Farm-based day care on the market: The case of dementia care services in Norway

ABSTRACT: In line with the multifunctional agriculture discourse, care farming is highlighted by governments as a promising
service—as an additional source of income for farmers and as a current alternative or supplement to ordinary
public care services. Based on the rather modest number of care farming services and their often unstable existence,
this paper examines critical aspects of the market relation between providers and buyers when it comes
to ensuring sustainable and persistent farm-based day care services. Our analysis is based on interviews with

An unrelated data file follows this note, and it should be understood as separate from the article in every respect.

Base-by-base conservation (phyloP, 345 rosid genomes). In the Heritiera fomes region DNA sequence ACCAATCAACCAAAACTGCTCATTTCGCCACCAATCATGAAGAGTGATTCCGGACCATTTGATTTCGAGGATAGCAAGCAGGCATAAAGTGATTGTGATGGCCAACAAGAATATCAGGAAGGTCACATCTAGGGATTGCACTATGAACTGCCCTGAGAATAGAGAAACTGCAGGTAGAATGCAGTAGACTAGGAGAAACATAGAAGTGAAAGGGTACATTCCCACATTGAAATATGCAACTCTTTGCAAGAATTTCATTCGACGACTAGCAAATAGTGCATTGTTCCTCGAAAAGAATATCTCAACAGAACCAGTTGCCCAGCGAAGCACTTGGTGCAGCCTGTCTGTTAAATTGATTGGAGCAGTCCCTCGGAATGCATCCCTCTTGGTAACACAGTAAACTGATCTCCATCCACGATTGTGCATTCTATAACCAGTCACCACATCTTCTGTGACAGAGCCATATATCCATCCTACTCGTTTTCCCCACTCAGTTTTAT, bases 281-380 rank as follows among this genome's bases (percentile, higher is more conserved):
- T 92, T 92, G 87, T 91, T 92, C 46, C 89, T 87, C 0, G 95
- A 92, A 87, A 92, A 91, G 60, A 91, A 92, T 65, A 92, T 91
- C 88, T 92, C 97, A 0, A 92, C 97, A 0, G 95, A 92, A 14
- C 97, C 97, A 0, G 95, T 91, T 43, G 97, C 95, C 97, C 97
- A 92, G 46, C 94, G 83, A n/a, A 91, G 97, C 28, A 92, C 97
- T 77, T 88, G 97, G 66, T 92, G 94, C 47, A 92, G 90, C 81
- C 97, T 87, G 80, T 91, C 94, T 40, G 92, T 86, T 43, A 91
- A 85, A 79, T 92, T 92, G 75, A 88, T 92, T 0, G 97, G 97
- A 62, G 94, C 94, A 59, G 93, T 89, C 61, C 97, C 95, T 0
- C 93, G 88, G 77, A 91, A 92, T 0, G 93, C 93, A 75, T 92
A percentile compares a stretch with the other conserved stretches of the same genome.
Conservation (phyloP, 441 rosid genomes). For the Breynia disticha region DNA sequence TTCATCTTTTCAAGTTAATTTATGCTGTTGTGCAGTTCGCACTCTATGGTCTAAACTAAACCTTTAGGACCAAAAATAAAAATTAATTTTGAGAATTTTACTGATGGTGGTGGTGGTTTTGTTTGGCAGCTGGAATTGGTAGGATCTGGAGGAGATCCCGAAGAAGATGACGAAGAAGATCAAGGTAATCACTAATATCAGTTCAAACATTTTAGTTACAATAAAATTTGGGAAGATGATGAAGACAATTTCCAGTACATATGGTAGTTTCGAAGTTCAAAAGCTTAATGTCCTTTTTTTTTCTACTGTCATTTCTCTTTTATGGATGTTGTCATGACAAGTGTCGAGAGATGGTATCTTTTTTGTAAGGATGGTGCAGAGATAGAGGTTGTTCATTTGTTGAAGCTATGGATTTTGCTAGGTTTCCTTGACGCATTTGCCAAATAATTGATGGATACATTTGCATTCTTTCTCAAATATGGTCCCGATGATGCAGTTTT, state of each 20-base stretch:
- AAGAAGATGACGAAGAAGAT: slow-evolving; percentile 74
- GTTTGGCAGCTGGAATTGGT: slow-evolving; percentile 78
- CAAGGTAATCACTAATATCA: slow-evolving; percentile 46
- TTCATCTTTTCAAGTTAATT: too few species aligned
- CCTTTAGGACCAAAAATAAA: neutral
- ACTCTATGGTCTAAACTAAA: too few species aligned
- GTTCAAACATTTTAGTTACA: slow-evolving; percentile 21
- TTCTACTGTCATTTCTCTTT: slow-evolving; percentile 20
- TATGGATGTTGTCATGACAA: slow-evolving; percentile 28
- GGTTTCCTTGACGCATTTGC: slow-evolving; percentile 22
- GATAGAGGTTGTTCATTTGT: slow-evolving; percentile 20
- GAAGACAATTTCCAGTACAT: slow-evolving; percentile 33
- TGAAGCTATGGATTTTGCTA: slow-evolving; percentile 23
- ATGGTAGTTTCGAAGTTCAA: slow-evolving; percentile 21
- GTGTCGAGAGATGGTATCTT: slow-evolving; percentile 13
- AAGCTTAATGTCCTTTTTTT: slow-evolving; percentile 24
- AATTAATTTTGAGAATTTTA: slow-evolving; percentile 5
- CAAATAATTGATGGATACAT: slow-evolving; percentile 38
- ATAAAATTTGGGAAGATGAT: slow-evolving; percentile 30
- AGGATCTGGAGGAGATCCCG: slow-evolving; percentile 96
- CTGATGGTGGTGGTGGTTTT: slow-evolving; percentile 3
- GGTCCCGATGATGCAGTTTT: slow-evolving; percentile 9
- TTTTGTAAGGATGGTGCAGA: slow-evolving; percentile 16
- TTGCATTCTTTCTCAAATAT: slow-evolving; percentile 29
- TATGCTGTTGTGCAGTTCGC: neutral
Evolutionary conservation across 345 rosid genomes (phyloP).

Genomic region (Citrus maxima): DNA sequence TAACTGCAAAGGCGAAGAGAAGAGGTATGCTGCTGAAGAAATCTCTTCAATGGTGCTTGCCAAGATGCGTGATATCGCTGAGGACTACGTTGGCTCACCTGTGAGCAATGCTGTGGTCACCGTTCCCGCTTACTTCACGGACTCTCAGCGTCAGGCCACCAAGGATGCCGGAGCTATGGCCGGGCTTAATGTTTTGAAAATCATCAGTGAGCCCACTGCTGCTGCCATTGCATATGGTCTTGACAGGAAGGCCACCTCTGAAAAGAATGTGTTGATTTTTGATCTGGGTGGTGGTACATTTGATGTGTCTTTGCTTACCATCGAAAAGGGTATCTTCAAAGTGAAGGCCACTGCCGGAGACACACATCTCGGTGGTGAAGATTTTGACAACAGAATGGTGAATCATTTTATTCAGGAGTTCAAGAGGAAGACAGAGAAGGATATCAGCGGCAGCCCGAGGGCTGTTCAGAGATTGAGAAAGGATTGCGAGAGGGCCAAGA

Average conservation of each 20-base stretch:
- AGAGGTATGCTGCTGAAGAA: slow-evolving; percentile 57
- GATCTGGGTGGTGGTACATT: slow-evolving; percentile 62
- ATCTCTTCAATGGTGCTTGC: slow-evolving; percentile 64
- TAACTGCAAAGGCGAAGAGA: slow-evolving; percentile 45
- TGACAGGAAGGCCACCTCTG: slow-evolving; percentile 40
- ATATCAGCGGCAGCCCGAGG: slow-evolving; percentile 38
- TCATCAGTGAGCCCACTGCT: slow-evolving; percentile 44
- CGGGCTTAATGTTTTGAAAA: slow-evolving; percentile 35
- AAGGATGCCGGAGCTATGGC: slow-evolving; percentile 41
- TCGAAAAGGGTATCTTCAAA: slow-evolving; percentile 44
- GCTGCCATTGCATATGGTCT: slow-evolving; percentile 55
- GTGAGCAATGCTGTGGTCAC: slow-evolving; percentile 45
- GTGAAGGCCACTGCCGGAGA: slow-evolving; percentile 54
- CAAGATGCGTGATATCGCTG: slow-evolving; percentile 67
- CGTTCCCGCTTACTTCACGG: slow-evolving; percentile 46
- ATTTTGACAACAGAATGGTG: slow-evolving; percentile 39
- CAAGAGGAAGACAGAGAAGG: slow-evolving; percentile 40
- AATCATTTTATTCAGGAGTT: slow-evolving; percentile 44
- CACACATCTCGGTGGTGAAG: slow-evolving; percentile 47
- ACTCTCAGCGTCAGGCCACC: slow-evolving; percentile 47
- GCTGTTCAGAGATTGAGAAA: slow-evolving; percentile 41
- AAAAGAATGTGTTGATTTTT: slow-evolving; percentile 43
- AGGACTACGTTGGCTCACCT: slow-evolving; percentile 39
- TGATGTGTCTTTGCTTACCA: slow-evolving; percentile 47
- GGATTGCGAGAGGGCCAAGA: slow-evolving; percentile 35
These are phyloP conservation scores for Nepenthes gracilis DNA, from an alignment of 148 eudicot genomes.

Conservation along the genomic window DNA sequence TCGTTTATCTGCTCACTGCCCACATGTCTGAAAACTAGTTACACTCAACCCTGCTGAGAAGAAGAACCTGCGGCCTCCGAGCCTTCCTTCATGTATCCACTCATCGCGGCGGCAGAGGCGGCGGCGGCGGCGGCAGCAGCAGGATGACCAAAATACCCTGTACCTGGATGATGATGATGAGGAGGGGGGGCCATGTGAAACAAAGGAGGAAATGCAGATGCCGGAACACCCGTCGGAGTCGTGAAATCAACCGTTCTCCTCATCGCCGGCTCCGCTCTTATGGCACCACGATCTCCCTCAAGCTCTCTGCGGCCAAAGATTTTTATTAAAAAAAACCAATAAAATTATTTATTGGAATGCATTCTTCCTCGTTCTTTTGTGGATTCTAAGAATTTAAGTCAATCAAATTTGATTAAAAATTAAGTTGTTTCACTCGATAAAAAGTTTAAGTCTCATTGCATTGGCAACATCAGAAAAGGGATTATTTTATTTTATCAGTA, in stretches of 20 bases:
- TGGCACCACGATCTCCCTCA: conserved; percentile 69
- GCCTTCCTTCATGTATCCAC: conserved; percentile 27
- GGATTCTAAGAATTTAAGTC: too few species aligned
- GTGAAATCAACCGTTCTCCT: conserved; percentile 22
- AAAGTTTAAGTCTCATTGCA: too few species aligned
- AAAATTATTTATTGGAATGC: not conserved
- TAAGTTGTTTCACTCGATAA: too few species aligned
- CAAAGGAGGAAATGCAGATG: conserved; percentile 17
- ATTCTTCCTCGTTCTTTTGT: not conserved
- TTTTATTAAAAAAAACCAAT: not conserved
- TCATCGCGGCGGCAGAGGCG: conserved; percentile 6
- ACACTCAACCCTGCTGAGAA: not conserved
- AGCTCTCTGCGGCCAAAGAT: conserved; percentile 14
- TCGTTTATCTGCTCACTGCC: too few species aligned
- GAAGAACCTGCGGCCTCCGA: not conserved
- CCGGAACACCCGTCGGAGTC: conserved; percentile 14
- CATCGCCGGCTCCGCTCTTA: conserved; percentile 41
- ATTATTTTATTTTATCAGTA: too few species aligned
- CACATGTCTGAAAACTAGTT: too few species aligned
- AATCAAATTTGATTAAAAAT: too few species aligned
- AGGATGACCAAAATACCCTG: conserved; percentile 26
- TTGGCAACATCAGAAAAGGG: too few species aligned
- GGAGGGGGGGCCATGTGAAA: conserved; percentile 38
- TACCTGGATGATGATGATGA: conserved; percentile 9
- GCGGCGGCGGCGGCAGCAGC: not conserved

farmers as providers of farm-based day care services for people with dementia living in their own homes and with
representatives from the municipal health sector as buyers of these services. One of the findings is that the askew,
yet harmony-characterised, power structure between the market actors makes professional ordering of care
farming services critical to the providers’ endurance and wellbeing. The paper concludes that the market relation
between providers and buyers could be strengthened, but vulnerabilities related to such a relationship are